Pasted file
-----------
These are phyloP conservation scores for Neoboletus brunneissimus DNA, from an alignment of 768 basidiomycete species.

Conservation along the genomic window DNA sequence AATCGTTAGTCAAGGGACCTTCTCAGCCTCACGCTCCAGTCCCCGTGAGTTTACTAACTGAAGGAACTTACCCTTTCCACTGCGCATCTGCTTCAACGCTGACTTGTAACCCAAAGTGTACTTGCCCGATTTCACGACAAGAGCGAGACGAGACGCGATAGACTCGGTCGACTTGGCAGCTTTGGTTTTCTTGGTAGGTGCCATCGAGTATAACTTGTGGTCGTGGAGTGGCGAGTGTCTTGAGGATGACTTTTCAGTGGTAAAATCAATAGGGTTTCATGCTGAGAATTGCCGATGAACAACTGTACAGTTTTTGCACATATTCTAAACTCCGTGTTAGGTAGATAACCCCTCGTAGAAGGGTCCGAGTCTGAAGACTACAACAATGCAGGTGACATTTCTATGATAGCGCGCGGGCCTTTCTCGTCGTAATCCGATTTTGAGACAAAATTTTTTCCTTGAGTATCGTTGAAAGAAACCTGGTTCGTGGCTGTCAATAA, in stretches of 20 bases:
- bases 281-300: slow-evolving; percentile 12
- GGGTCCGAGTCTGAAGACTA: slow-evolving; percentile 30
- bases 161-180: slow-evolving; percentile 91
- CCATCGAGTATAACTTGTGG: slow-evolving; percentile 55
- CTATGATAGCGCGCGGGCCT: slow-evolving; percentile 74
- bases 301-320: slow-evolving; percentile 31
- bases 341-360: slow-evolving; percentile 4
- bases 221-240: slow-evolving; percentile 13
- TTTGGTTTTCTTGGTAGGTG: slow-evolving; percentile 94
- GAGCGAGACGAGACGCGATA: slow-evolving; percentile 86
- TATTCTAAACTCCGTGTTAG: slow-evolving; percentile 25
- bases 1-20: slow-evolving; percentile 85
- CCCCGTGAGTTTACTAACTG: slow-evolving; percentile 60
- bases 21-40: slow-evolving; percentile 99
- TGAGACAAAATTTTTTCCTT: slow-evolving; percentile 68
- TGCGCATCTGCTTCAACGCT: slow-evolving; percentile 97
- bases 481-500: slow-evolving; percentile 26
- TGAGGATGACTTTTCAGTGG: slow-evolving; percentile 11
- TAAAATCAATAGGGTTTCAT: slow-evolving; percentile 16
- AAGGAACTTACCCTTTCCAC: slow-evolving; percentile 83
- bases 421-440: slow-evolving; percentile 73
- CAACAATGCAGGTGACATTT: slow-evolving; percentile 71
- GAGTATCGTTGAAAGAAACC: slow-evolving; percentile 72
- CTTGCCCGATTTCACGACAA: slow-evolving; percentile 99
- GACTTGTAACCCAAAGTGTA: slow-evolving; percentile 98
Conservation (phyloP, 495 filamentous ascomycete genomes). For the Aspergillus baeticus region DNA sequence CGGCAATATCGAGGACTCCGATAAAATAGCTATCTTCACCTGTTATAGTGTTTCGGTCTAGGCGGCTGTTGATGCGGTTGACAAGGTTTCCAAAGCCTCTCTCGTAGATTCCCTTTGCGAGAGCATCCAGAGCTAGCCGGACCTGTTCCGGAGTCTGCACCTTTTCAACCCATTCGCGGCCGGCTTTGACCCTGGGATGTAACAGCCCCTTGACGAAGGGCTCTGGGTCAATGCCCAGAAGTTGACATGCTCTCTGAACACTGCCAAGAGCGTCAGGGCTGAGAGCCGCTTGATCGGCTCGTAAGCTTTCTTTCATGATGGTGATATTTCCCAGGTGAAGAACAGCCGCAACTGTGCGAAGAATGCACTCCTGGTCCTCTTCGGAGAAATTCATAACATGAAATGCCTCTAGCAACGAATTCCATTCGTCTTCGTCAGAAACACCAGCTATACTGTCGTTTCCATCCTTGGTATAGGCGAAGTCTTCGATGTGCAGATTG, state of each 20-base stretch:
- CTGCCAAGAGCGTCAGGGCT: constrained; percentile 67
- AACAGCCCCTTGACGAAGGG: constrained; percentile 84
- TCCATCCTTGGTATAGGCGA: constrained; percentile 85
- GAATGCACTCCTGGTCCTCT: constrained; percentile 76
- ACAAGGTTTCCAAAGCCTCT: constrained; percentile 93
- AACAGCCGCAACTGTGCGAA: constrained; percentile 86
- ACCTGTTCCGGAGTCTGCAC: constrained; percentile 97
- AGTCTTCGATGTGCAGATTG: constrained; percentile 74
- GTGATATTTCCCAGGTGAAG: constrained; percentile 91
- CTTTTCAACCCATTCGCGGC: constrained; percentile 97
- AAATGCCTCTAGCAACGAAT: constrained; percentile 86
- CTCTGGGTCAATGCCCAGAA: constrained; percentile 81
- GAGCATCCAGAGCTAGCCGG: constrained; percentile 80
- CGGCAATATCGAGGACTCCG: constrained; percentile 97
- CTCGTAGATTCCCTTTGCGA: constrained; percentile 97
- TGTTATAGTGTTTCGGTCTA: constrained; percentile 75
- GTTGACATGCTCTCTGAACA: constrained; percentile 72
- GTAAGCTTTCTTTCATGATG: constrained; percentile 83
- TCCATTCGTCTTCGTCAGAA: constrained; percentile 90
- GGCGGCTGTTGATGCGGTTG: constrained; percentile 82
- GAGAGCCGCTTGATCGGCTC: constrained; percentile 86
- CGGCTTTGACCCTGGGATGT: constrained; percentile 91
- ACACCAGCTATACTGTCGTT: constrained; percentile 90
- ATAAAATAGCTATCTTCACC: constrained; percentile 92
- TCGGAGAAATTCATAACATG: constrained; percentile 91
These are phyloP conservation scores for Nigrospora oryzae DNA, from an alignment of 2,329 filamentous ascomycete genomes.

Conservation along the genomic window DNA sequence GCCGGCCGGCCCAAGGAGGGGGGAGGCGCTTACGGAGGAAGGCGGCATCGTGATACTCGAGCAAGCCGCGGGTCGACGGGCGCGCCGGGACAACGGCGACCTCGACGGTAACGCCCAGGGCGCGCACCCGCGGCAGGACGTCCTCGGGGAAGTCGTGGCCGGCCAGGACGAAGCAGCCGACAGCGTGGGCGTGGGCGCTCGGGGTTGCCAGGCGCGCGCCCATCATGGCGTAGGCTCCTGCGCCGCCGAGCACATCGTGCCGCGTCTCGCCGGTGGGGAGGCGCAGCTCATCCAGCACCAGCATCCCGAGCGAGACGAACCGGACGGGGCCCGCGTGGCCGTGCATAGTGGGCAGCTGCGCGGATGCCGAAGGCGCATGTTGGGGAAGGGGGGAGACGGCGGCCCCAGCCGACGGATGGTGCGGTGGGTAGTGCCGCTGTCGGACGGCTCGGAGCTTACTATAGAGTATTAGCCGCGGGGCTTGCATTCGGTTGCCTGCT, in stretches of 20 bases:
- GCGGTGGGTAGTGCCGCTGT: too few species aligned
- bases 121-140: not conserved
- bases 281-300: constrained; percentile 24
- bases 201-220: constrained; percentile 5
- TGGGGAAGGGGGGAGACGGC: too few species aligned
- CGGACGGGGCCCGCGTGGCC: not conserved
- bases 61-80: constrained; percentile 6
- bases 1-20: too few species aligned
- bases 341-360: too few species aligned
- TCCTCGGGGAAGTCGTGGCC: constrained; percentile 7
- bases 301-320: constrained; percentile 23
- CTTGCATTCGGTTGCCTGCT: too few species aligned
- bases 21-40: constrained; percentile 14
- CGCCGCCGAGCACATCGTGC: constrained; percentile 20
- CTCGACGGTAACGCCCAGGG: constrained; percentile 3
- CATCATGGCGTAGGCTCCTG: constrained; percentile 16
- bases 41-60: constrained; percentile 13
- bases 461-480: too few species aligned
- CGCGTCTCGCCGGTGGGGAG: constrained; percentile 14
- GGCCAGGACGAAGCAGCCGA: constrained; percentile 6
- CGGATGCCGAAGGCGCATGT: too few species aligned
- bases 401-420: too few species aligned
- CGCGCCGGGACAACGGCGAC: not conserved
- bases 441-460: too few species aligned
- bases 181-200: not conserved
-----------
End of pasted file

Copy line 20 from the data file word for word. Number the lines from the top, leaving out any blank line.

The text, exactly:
- TGAGGATGACTTTTCAGTGG: slow-evolving; percentile 11